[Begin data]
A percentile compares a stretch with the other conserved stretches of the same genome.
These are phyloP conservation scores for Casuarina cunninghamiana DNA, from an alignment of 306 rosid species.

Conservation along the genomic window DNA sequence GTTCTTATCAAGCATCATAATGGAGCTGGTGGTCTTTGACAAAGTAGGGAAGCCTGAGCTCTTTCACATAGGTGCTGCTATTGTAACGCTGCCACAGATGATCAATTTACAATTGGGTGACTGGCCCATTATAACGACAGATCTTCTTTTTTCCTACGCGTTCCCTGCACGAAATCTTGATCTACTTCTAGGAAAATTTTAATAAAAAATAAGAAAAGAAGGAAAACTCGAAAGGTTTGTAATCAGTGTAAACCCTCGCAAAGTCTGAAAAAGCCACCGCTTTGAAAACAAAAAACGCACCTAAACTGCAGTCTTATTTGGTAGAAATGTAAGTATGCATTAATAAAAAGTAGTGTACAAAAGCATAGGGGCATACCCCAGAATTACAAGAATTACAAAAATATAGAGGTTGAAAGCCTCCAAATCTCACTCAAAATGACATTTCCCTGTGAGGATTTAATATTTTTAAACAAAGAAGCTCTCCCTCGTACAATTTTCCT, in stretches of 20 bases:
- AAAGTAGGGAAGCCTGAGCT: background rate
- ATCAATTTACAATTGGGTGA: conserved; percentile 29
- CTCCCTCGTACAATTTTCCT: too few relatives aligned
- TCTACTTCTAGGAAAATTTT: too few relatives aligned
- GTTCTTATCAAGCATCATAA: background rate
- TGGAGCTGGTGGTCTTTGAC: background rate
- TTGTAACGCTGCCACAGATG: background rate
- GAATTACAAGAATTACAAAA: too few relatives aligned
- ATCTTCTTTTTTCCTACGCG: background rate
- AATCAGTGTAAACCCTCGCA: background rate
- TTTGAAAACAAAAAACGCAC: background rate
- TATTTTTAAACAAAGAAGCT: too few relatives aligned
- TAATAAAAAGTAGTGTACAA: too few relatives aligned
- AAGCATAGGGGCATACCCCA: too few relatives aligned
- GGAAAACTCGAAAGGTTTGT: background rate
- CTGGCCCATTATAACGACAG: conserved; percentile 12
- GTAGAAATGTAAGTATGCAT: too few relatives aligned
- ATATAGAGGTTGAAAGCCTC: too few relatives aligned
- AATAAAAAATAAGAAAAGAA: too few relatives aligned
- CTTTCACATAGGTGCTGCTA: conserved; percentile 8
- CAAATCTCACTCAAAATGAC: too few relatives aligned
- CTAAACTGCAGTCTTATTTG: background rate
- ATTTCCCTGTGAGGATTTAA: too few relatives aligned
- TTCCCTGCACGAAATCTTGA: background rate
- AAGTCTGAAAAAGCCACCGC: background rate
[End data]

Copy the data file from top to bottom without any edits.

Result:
A percentile compares a stretch with the other conserved stretches of the same genome.
These are phyloP conservation scores for Casuarina cunninghamiana DNA, from an alignment of 306 rosid species.

Conservation along the genomic window DNA sequence GTTCTTATCAAGCATCATAATGGAGCTGGTGGTCTTTGACAAAGTAGGGAAGCCTGAGCTCTTTCACATAGGTGCTGCTATTGTAACGCTGCCACAGATGATCAATTTACAATTGGGTGACTGGCCCATTATAACGACAGATCTTCTTTTTTCCTACGCGTTCCCTGCACGAAATCTTGATCTACTTCTAGGAAAATTTTAATAAAAAATAAGAAAAGAAGGAAAACTCGAAAGGTTTGTAATCAGTGTAAACCCTCGCAAAGTCTGAAAAAGCCACCGCTTTGAAAACAAAAAACGCACCTAAACTGCAGTCTTATTTGGTAGAAATGTAAGTATGCATTAATAAAAAGTAGTGTACAAAAGCATAGGGGCATACCCCAGAATTACAAGAATTACAAAAATATAGAGGTTGAAAGCCTCCAAATCTCACTCAAAATGACATTTCCCTGTGAGGATTTAATATTTTTAAACAAAGAAGCTCTCCCTCGTACAATTTTCCT, in stretches of 20 bases:
- AAAGTAGGGAAGCCTGAGCT: background rate
- ATCAATTTACAATTGGGTGA: conserved; percentile 29
- CTCCCTCGTACAATTTTCCT: too few relatives aligned
- TCTACTTCTAGGAAAATTTT: too few relatives aligned
- GTTCTTATCAAGCATCATAA: background rate
- TGGAGCTGGTGGTCTTTGAC: background rate
- TTGTAACGCTGCCACAGATG: background rate
- GAATTACAAGAATTACAAAA: too few relatives aligned
- ATCTTCTTTTTTCCTACGCG: background rate
- AATCAGTGTAAACCCTCGCA: background rate
- TTTGAAAACAAAAAACGCAC: background rate
- TATTTTTAAACAAAGAAGCT: too few relatives aligned
- TAATAAAAAGTAGTGTACAA: too few relatives aligned
- AAGCATAGGGGCATACCCCA: too few relatives aligned
- GGAAAACTCGAAAGGTTTGT: background rate
- CTGGCCCATTATAACGACAG: conserved; percentile 12
- GTAGAAATGTAAGTATGCAT: too few relatives aligned
- ATATAGAGGTTGAAAGCCTC: too few relatives aligned
- AATAAAAAATAAGAAAAGAA: too few relatives aligned
- CTTTCACATAGGTGCTGCTA: conserved; percentile 8
- CAAATCTCACTCAAAATGAC: too few relatives aligned
- CTAAACTGCAGTCTTATTTG: background rate
- ATTTCCCTGTGAGGATTTAA: too few relatives aligned
- TTCCCTGCACGAAATCTTGA: background rate
- AAGTCTGAAAAAGCCACCGC: background rate